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N Z Vet J. 2010 Feb;58(1):37-44. doi: 10.1080/00480169.2010.64872.

Tasks considered by veterinarians to cause them musculoskeletal discomfort, and suggested solutions.

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  • 1Centre for Ergonomics, Occupational Safety and Health, Department of Management, Massey University, Private Bag 11222, Palmerston North 4442, New Zealand. scuffham@xtra.co.nz

Abstract

AIM:

To describe veterinarians' perceptions of the causes of, and reasons for, work-related musculoskeletal discomfort (MSD), and to summarise their suggestions for ways to reduce the risk of MSD.

METHODS:

A cross-sectional study administered online asked 2,112 veterinarians registered in New Zealand to indicate, using free-handed text, the three tasks that "will most likely lead to musculoskeletal aches and pains (MSD)", reasons "why are these tasks likely to be the most risky?", and "any solutions that you apply or know of ".

RESULTS:

Complete questionnaires were returned by 828 veterinarians, a response rate of 39%. The tasks considered by veterinarians most likely to lead to MSD were lifting, surgery, rectal palpations, and animal handling. The main reasons why tasks were perceived to be most likely to lead to MSD were awkward posture, repetitive activities, and physical activity. The solutions suggested by veterinarians included provision of appropriate assistance and/or adequate staff, attention to correct manual handling techniques, provision of facilities to allow work to be carried out at a comfortable height, and regular rotation of jobs. Of the 39 solution categories, 16 (41%) could be categorised as those requiring a change in design of the work environment, and 15 (38%) involved training.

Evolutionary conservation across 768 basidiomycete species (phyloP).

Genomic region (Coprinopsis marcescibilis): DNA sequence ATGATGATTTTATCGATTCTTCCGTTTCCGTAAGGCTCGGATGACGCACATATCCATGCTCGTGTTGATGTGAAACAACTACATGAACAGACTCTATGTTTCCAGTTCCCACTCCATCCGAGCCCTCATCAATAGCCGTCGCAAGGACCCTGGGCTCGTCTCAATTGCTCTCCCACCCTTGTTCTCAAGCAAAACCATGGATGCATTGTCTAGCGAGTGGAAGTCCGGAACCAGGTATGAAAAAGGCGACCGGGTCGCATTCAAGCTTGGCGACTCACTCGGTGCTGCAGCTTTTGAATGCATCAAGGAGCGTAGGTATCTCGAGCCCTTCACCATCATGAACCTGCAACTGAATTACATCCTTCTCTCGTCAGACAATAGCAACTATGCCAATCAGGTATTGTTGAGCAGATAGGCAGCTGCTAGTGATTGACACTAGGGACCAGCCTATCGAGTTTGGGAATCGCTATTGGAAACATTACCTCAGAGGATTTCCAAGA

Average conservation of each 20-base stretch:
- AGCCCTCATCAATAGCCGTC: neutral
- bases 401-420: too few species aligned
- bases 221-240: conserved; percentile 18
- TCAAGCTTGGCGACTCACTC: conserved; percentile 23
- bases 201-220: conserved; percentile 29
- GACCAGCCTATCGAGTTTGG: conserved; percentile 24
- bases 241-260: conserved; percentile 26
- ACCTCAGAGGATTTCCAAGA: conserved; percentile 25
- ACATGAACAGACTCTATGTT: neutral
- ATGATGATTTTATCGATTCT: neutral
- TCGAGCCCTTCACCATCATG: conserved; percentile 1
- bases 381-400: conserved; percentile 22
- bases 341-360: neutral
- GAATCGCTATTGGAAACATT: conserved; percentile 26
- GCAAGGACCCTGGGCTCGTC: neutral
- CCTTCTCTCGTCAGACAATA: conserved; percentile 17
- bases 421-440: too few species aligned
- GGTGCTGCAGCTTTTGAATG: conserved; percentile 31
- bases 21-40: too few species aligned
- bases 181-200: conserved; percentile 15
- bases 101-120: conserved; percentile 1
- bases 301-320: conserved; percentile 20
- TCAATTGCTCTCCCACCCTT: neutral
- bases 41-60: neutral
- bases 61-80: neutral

CONCLUSIONS:

The results of this study indicate that veterinarians perceive the causes of work-related MSD to be related to physical rather than psychosocial factors. We propose that the findings reported in this study provide a useful starting point for the application of a participatory ergonomics approach for addressing the problem of MSD amongst veterinarians in New Zealand.

PMID:
20200574
[PubMed - indexed for MEDLINE]
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